War and the Cultural Construction of Identities in Britain

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The British have been involved in numerous wars since the Middle Ages. Many, if not all, of these wars have been re-constructed in historical accounts, in the media and in the arts, and have thus kept the nation's cultural memory of its wars alive. Wars have influenced the cultural construction and reconstruction not only of national identities in Britain; personal, communal, gender and ethnic identities have also been established, shaped, reinterpreted and questioned in times of war and through its representations. Coming from Literary, Film and Cultural Studies, History and Art History, the contributions in this multidisciplinary volume explore how different cultural communities in the British Isles have envisaged war and its significance for various aspects of identity-formation, from the Middle Ages through to the 20th century.

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”…a well-balanced though necessarily eclectic volume of articulate essays, which are all well-annotated and provide comprehensive bibliographies. […] insightful multidisciplinary collection…” in: Anglia, Band 122 (2004), Heft 2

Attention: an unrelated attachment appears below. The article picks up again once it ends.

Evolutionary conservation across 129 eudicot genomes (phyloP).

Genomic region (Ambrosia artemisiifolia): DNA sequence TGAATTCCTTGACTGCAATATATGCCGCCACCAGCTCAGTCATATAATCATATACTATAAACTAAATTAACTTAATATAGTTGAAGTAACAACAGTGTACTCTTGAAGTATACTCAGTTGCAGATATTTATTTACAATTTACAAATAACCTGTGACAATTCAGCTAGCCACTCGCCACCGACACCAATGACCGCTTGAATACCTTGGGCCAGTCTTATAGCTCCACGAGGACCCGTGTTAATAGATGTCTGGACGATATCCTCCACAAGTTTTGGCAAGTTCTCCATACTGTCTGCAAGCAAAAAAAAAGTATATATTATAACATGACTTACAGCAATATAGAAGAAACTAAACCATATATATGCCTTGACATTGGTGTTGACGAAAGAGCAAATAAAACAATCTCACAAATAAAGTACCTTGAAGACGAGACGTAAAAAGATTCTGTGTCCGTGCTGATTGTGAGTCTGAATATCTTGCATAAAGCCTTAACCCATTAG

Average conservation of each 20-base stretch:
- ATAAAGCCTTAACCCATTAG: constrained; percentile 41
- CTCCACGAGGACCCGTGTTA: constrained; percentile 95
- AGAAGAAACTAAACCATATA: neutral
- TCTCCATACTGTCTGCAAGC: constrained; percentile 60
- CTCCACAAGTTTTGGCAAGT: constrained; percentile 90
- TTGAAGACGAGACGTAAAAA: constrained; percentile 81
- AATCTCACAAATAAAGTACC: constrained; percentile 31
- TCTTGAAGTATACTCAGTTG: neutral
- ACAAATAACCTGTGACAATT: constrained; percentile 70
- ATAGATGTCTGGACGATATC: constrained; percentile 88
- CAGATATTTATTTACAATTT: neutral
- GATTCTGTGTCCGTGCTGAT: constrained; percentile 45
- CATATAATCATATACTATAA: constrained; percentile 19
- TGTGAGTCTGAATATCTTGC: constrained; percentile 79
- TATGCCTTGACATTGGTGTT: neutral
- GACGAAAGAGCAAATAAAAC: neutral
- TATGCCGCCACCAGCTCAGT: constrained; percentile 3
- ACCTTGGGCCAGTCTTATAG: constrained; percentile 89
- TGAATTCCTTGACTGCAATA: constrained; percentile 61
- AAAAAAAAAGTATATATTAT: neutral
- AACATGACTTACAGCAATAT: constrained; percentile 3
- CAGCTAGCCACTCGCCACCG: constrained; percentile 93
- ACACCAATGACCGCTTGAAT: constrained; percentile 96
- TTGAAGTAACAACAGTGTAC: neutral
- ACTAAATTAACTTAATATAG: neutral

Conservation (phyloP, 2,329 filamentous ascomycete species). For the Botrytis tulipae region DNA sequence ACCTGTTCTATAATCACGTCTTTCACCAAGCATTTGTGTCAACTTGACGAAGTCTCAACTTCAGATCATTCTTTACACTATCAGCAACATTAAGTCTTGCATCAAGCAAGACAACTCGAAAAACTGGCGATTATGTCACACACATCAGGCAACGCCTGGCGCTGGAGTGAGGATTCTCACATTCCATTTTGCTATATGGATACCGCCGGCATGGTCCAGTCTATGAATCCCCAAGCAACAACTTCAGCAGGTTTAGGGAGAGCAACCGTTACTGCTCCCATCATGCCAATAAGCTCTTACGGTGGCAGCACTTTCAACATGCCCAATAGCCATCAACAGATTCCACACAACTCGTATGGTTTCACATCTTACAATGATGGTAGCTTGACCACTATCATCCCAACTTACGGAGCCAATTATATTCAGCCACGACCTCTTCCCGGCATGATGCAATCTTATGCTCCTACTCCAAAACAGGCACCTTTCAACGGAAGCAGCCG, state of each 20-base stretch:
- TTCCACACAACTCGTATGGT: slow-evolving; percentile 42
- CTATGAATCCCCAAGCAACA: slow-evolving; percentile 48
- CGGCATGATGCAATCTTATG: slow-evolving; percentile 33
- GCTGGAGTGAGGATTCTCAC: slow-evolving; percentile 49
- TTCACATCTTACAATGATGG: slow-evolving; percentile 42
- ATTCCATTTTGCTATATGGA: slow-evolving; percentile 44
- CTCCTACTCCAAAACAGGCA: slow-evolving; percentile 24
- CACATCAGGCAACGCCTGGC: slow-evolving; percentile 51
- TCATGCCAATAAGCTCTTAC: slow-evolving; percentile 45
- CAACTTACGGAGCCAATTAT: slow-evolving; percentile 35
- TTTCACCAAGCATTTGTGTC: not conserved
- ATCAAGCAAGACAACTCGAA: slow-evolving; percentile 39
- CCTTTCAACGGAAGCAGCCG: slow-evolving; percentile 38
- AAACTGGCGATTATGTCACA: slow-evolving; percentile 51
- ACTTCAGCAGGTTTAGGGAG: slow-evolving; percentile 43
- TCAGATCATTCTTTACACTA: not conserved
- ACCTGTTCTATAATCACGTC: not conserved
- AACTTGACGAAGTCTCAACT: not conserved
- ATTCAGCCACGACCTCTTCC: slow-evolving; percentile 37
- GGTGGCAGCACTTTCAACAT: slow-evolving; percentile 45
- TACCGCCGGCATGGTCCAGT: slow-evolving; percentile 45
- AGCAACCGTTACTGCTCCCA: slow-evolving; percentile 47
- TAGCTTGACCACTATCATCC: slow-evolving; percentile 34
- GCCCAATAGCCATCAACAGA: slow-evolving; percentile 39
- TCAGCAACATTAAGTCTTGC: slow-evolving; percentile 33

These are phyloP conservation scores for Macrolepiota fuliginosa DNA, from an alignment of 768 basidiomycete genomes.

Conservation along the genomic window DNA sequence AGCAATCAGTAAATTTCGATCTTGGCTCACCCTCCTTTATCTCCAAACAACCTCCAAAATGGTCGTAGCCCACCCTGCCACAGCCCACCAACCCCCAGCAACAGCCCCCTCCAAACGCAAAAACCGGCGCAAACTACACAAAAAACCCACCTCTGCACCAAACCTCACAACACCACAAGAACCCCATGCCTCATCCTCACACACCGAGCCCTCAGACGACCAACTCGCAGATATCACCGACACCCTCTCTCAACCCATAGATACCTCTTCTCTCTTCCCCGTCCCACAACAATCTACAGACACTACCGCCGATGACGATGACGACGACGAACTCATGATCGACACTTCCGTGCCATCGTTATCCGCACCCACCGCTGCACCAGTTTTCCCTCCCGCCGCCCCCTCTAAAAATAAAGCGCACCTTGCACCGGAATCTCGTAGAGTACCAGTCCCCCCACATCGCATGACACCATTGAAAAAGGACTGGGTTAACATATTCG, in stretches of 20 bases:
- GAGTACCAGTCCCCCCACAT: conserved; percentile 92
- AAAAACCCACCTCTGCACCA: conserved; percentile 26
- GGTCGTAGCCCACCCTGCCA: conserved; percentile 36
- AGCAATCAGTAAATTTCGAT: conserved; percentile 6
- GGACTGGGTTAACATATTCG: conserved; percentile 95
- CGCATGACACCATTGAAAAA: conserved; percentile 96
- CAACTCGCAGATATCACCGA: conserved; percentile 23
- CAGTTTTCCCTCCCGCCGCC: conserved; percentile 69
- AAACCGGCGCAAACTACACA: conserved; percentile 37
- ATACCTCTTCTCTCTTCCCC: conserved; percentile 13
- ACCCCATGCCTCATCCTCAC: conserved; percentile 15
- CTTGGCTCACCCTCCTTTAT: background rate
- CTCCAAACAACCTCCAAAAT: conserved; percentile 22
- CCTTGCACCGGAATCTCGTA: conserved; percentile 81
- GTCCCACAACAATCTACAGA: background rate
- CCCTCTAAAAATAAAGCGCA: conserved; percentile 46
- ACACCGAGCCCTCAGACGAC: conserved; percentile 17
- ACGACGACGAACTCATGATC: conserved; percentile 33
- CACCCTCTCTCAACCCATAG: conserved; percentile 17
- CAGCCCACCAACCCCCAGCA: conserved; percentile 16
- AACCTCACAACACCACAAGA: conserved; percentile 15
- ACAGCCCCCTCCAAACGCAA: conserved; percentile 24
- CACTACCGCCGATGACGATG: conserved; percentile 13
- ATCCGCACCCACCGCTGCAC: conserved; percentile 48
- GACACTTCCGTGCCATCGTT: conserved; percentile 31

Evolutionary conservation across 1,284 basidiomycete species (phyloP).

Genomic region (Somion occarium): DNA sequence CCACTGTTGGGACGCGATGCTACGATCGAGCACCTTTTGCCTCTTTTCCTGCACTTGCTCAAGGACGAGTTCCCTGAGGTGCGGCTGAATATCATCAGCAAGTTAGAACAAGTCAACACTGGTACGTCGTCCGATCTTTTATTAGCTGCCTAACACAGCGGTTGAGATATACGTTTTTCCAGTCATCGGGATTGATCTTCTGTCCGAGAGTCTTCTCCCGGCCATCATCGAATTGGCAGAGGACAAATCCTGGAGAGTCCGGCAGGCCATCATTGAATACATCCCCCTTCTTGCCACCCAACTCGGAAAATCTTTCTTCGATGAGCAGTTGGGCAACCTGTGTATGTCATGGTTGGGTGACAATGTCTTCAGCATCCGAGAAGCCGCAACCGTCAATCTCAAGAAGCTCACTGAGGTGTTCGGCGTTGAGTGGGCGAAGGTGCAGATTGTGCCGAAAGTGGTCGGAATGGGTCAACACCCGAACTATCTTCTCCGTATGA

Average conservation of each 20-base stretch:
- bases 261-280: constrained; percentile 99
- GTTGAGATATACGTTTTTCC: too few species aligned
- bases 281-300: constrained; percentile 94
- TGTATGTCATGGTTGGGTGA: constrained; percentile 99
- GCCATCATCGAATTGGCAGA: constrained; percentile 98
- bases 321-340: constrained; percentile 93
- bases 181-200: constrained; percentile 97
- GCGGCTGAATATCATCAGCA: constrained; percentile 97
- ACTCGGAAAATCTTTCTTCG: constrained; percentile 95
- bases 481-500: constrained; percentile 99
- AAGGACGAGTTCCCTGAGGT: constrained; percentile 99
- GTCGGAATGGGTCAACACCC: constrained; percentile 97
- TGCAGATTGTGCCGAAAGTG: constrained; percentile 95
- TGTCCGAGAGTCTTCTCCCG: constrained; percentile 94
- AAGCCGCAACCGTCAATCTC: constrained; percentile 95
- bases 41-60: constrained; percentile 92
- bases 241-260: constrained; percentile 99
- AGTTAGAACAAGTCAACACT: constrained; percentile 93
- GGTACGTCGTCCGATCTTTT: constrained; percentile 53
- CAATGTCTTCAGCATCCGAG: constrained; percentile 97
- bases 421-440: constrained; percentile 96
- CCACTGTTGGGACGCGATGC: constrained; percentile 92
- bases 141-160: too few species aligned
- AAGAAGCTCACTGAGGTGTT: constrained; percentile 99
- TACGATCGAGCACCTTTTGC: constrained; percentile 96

BARBARA KORTE AND RALF SCHNEIDER: Introduction; BARBARA KORTE: Wars and ‘British’ Identities – From Norman Conquerors to Bosnian Warriors. An Overview of Cultural Representations; DIANA CONDELL: The History and Role of the Imperial War Museum; FRITZ KEMMLER: Facts and Fictions – The Norman Conquest; UTE ENGEL: The Bayeux Tapestry and All That – Images of War and Combat in the Arts of Medieval England; BERNHARD KLEIN: ‘Tales of Iron Wars’ – Shakespeare and the Uncommon Soldier; THOMAS ROMMEL: ‘Lines Suggested by the War in the Crimea’ – Florence Nightingale and the Role of the Individual Soldier; PAUL GOETSCH: The Fantastic in Poetry of the First World War; EVELINE KILIAN: “What does ‘our country’ mean to me an outsider?” – Virginia Woolf, War and Patriotism; JENNI CALDER: World War and Women – Advance and Retreat; CHRISTOPHER HARVIE: Men Who Pushed and Went – West Britain, War and Fiction, 1914-1926; CLAUDIA STERNBERG: The Tripod in the Trenches – Media Memories of the First World War; PAUL ADDISON: National Identity and the Battle of Britain; HELGE NOWAK: Britain, Britishness and the Blitz – Public Images, Attitudes and Visions in Times of War; SILVIA MERGENTHAL: England’s Finest – Battle Fields and Football Grounds in John King’s Football Novels; DOROTHEA FLOTHOW: ‘Britons’ at War – A Selective Chronology; INDEX; NOTES ON CONTRIBUTORS
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